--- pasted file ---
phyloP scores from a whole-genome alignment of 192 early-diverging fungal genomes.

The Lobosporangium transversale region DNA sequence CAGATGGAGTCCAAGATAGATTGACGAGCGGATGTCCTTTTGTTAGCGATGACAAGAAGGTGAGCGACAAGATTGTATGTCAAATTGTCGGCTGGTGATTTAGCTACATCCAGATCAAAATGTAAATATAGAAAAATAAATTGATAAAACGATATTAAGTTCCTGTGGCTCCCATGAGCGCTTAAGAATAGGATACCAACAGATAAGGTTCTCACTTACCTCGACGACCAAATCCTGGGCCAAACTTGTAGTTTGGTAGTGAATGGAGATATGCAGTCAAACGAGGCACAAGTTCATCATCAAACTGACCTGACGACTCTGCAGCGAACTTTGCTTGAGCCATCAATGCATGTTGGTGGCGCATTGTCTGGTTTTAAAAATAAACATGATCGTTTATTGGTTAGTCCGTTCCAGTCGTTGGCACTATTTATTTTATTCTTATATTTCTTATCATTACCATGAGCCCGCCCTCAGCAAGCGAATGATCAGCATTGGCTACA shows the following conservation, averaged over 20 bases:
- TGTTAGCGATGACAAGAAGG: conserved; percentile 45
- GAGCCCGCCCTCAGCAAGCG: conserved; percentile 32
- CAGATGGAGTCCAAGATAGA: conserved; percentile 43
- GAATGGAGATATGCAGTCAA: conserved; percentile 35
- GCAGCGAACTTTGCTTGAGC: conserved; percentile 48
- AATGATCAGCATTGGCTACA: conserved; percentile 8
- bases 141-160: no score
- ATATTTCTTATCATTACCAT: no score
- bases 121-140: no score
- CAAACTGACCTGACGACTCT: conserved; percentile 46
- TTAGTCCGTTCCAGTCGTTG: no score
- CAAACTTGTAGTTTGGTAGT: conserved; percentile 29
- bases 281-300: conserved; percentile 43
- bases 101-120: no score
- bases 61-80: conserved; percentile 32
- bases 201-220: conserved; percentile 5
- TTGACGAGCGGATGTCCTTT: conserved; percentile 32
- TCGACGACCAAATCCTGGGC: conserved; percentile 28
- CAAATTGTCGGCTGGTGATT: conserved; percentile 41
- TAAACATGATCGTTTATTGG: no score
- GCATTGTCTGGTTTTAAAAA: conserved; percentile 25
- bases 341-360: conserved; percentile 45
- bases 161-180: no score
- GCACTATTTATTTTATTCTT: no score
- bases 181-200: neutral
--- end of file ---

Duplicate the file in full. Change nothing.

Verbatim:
phyloP scores from a whole-genome alignment of 192 early-diverging fungal genomes.

The Lobosporangium transversale region DNA sequence CAGATGGAGTCCAAGATAGATTGACGAGCGGATGTCCTTTTGTTAGCGATGACAAGAAGGTGAGCGACAAGATTGTATGTCAAATTGTCGGCTGGTGATTTAGCTACATCCAGATCAAAATGTAAATATAGAAAAATAAATTGATAAAACGATATTAAGTTCCTGTGGCTCCCATGAGCGCTTAAGAATAGGATACCAACAGATAAGGTTCTCACTTACCTCGACGACCAAATCCTGGGCCAAACTTGTAGTTTGGTAGTGAATGGAGATATGCAGTCAAACGAGGCACAAGTTCATCATCAAACTGACCTGACGACTCTGCAGCGAACTTTGCTTGAGCCATCAATGCATGTTGGTGGCGCATTGTCTGGTTTTAAAAATAAACATGATCGTTTATTGGTTAGTCCGTTCCAGTCGTTGGCACTATTTATTTTATTCTTATATTTCTTATCATTACCATGAGCCCGCCCTCAGCAAGCGAATGATCAGCATTGGCTACA shows the following conservation, averaged over 20 bases:
- TGTTAGCGATGACAAGAAGG: conserved; percentile 45
- GAGCCCGCCCTCAGCAAGCG: conserved; percentile 32
- CAGATGGAGTCCAAGATAGA: conserved; percentile 43
- GAATGGAGATATGCAGTCAA: conserved; percentile 35
- GCAGCGAACTTTGCTTGAGC: conserved; percentile 48
- AATGATCAGCATTGGCTACA: conserved; percentile 8
- bases 141-160: no score
- ATATTTCTTATCATTACCAT: no score
- bases 121-140: no score
- CAAACTGACCTGACGACTCT: conserved; percentile 46
- TTAGTCCGTTCCAGTCGTTG: no score
- CAAACTTGTAGTTTGGTAGT: conserved; percentile 29
- bases 281-300: conserved; percentile 43
- bases 101-120: no score
- bases 61-80: conserved; percentile 32
- bases 201-220: conserved; percentile 5
- TTGACGAGCGGATGTCCTTT: conserved; percentile 32
- TCGACGACCAAATCCTGGGC: conserved; percentile 28
- CAAATTGTCGGCTGGTGATT: conserved; percentile 41
- TAAACATGATCGTTTATTGG: no score
- GCATTGTCTGGTTTTAAAAA: conserved; percentile 25
- bases 341-360: conserved; percentile 45
- bases 161-180: no score
- GCACTATTTATTTTATTCTT: no score
- bases 181-200: neutral